, which features a string sample from The Rolling Stones, and actually meant that The Verve didn’t receive a penny for the song, after an unsuccessful legal battle. It’s a majestic song, with drumming that perfectly complements the string section, along with Ashcroft’s melancholy vocals, singing “You’re a slave to money then you die” in a way beloved of Mancunian vocalists (Morrissey, anyone?). The Drugs Don’t Work
is, speaking personally, one of the best songs of the decade, acting as a tribute to Richard Ashcroft’s father, who was dying of cancer at the time of recording. As can easily be imagined, this lends an unbearable air of poignancy to the song, although it also offers a message warning against drug use, fuelling rumours at the time of release about Richard Ashcroft’s possible use of drugs. Like Bitter Sweet Symphony
, the use of strings here is superb, although they’re more understated than on the opening song of the album, with the emphasis far more on Ashcroft’s singing. Lucky Man
was another smash hit from the album, along with Sonnet
, and listening to them both again, something that’s very striking is just how good a lyricist Richard Ashcroft is. Although often self-referential (it’s hard not to believe that even the more oblique lyrics here don’t have some resemblance to his everyday experiences), lines such as “Happiness, more or less, it's just a change in me, something in my liberty” are right up there with most lyrics written by more respected songwriters, showing how unfortunate in a way this band was, releasing albums at the same time as so many other respected British bands, which got far more attention at the time, in spite of often being far inferior.
Something that has been said about The Verve, somewhat unfairly, is that they were the Travis of the 1990s, in that they wrote some great singles, albums that were easy to listen to, but ultimately they won’t be remembered even in 10 years time. The Verve were more than that, and could unquestionably write music that’s frankly far superior to anything that British “easy listening” bands such as Travis and Keane have ever come up with. But even for fans of The Verve, nagging at the back of your mind is the question of whether the detractors of the band are right. Leaving aside the four singles, this album does have some good songs, such as Velvet Morning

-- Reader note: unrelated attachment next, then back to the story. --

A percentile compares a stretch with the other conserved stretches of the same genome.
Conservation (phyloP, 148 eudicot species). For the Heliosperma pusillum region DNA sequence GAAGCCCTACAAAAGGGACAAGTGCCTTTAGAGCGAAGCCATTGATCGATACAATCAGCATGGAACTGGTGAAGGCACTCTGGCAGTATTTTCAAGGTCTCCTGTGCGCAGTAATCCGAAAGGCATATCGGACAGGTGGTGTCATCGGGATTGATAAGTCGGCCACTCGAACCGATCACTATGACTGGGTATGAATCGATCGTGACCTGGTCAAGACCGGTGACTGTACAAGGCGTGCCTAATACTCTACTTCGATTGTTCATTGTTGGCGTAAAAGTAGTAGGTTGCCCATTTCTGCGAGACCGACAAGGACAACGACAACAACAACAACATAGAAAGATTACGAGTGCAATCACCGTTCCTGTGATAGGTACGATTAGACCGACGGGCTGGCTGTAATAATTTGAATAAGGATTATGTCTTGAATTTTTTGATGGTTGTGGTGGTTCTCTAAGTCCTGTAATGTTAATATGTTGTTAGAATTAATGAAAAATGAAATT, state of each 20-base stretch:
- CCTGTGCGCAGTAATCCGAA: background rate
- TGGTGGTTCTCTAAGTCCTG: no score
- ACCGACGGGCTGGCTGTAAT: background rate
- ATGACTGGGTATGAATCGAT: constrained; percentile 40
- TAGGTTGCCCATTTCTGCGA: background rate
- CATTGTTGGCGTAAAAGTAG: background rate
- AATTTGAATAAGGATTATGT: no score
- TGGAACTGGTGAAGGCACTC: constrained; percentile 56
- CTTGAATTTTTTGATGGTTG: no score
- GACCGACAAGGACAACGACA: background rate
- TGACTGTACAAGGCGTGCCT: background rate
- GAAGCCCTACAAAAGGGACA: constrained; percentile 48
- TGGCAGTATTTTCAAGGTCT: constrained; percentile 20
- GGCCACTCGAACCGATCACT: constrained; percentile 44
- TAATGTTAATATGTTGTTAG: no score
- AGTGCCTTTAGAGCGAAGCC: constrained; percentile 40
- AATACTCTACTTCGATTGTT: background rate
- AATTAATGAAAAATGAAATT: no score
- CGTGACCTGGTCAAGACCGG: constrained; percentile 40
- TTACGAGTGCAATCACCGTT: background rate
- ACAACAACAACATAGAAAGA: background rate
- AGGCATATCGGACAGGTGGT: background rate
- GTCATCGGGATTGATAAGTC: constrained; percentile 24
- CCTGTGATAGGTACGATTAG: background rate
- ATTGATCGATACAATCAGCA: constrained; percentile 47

which is constantly threatening to turn into a U2 stadium anthem, but that’s the problem. These songs stop just short of taking the next step, and it’s actually hugely frustrating, knowing what the band is capable of, seeing them threatening to make a truly brilliant album, and then pulling back at the last minute repeatedly. As the last release by the band before their final split, it’s a maddening legacy, as they were improving with each release, and this album could so easily have been something with which they wrote their name on the list of great bands of the 1990s. Instead though this album eventually settles for something less, damn
ing Richard Ashcroft and his cohorts with far less praise than they might have otherwise got. Sadly, in spite of the four massive singles, that’s all this album really deserves.